The Hidden Cost Of Being African American

Author : Thomas M. Shapiro
ISBN : 019515147X
Genre : Business & Economics
File Size : 71. 79 MB
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Shapiro, the author of "Black Wealth/White Wealth, " blends personal stories, interviews, empirical data, and analysis to illuminate how family assets produce dramatic consequences in the everyday lives of ordinary citizens.

The Economics Of Inequality Discrimination Poverty And Mobility

Author : Robert Rycroft
ISBN : 9780765628213
Genre : Business & Economics
File Size : 62. 19 MB
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Thoroughly classroom tested, this introductory-level text surveys what economists have to say about inequality (or income and wealth distribution), poverty, mobility - both intragenerational (within careers), and intergenerational (between generations) - and discrimination (on the basis of race, ethnicity, age, gender, and many other factors) in the United States. This text brings the undergraduate treatment of these issues up-to-date, featuring detailed, but not mathematical, examination of the economic theory underlying the analysis. There is a greater emphasis on mobility, on wealth accumulation, distribution and inheritance, and on discrimination law than in other texts. The author provides full and fair treatment of competing sides in several of the controversial issues in the field, written in such a way that instructors can use the text material to motivate a variety of classroom discussions. An Instructor's Manual featuring solutions to the end-of-chapter questions is available online to adoptors.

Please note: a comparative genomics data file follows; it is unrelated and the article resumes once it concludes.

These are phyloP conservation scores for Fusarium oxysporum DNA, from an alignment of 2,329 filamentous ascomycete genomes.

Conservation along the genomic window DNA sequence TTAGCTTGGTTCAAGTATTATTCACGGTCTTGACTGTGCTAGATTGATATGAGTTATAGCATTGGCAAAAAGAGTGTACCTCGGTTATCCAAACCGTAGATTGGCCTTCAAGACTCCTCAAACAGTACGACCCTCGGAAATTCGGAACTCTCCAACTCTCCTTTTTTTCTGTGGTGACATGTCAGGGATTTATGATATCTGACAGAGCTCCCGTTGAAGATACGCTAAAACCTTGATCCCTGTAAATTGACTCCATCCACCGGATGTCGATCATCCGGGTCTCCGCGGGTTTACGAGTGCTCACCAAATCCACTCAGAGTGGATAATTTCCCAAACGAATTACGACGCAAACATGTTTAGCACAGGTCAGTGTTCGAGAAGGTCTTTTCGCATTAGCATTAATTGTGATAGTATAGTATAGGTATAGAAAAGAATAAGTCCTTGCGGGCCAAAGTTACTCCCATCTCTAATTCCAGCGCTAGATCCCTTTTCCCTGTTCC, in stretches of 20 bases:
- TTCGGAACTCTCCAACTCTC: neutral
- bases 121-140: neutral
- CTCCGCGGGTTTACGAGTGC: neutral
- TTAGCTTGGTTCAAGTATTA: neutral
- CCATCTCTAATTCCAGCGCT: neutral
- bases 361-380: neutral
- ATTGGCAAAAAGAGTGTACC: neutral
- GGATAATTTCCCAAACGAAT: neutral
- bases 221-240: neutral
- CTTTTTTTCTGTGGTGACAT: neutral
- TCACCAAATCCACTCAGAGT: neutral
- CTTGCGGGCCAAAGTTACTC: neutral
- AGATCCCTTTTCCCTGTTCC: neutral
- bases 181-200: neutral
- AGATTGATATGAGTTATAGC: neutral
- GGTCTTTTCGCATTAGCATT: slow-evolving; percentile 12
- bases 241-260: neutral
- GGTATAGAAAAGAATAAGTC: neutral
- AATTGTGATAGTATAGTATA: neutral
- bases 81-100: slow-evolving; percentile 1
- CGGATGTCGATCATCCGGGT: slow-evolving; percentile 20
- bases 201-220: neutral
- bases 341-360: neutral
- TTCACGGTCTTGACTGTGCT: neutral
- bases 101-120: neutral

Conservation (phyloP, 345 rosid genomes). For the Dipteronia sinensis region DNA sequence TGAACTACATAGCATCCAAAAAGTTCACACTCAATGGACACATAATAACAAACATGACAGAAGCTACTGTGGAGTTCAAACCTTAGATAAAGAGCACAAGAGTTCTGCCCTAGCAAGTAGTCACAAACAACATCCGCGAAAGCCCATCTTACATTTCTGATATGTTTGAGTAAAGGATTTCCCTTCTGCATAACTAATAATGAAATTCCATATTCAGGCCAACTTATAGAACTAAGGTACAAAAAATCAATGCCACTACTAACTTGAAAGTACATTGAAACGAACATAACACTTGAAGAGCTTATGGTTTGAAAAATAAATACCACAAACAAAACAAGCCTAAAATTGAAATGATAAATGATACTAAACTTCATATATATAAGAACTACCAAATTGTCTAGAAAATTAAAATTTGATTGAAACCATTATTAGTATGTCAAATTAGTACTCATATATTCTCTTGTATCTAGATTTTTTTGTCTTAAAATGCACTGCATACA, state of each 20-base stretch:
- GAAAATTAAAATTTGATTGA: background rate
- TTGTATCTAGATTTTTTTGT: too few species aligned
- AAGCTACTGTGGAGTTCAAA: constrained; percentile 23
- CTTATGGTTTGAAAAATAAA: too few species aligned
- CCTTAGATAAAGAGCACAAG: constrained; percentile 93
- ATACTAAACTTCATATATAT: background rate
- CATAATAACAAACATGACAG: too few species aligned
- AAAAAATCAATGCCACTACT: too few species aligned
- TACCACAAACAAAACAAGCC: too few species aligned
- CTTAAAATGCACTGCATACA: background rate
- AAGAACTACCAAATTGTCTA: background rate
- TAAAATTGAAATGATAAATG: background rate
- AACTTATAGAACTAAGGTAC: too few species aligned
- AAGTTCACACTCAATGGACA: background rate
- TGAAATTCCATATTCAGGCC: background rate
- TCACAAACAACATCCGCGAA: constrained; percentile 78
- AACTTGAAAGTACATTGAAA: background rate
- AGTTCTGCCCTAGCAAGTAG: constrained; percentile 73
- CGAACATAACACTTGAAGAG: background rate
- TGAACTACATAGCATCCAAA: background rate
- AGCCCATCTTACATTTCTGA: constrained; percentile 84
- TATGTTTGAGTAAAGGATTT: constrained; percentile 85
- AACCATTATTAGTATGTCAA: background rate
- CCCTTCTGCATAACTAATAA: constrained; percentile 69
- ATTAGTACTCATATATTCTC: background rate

Handbook Of Economics And Ethics